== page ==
X-Ray View of Multiple Hex Nuts in Pelvis
CT scan segments show relative locations.
1. CT scan: metal in left flank at level of kidney
2. CT scan: metal in left flank at upper pelvis
Top middle: metal embedded in left pelvis bone just above hip joint
4. CT scan: metal in hip bone with fracture, "black air" at entry point
5. CT scan: metal in hip bone with fracture, "black air" at entry point
This x-ray was necessary because a hex nut from a terrorist bomb tore into the calf bone of a civilian. We do not know if the victims is Jewish, Muslim, Christian or a member of some other faith, nor do we know the victim's age, gender or socio-economic status. We don't know how the victim happened to be at the wrong place at the wrong time.
Artists have always commented on war and violence. Goya’s portfolio, The Disasters of War, is perhaps the most graphic, but there are examples from the ancient Greeks through Picasso’s Guernica and beyond. And almost as soon as it became technically possible, the studio of photographer Mathew Brady made a record of the Civil War, including hundreds of images of soldiers in battle and in death. This tradition has continued throughout every conflict to the present day.
Photography is a way of making an image by drawing with the very light that the objects reflect, so when we look at photographs from the Civil War battlefield of Antietam, we see something very close to the horror of the scenes as they appeared to the photographer. We see records of actual events.
Modern medicine draws not with the visible light spectrum that we use in photography, but with electro-magnetic radiation - X-rays and CT scans – and with this we can see inside the human body.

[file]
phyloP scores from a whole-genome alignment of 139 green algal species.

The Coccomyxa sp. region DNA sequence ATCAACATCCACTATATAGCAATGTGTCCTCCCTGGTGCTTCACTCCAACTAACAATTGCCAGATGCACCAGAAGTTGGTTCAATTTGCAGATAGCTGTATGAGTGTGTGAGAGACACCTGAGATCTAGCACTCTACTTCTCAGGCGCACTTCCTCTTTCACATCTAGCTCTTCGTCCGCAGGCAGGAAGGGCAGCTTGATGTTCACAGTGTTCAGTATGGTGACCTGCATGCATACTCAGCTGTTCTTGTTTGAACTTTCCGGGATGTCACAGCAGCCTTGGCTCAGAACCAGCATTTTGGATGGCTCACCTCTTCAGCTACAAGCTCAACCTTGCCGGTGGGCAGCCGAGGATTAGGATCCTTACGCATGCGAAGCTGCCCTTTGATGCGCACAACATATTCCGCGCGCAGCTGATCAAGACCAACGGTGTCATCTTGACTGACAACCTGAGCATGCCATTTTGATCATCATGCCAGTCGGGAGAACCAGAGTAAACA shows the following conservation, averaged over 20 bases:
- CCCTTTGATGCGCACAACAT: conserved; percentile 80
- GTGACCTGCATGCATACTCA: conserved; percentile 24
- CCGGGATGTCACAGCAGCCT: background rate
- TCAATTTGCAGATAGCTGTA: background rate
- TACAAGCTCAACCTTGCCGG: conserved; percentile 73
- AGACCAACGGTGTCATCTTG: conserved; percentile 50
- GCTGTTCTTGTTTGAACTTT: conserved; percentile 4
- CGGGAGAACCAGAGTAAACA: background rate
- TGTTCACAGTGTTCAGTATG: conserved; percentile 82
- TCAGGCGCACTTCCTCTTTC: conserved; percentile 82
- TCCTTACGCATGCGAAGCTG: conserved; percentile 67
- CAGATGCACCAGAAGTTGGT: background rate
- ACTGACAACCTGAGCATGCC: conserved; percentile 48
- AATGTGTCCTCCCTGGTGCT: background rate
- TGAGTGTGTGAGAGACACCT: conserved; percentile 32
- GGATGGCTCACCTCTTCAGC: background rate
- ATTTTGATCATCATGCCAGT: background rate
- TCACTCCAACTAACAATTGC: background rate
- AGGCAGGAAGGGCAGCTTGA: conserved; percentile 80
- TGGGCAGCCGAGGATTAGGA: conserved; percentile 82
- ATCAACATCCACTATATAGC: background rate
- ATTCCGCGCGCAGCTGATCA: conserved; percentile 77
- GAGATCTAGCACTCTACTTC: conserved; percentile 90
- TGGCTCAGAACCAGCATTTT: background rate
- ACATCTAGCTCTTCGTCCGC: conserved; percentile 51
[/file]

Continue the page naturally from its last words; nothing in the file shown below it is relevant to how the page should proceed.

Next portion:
Apart from the relentless need to see reality, artists also want to comment upon it. In the early part of the 20th century, artists began to piece together common objects that didn’t belong together, examining new meanings from the new combinations. Marcel DuChamp famously mounted a bicycle wheel onto a footstool, rendering them both useless. These were thought pieces, verbal and visual jokes.
The X-rays and CT scans in this exhibit are new ways to make figurative images and portraits. They represent life in the modern cross-section of these artistic traditions – both the desire to observe and describe reality with the most modern techniques available, and the need to think and talk about it. All of these images are the by-products of terrorism, which is a war on a civilian population. Terrorists pack their bombs with common objects – hex nuts, bolts, nails, watches – all meant for peaceful, utilitarian purposes. By blasting them into human beings, they create the madness of our times.
50x40" Duratrans film
Smashed Arm, Damaged Leg, Broken Foot
Left: Large piece of shrapnel, comminuted, angulated fracture of the distal radius
Right: Lateral view of ankle, multiple fragments of shrapnel, leg and foot broken in multiple places, fractured distal tibia, and fifth metatarsal and cuboid.
Duratrans image 32x40"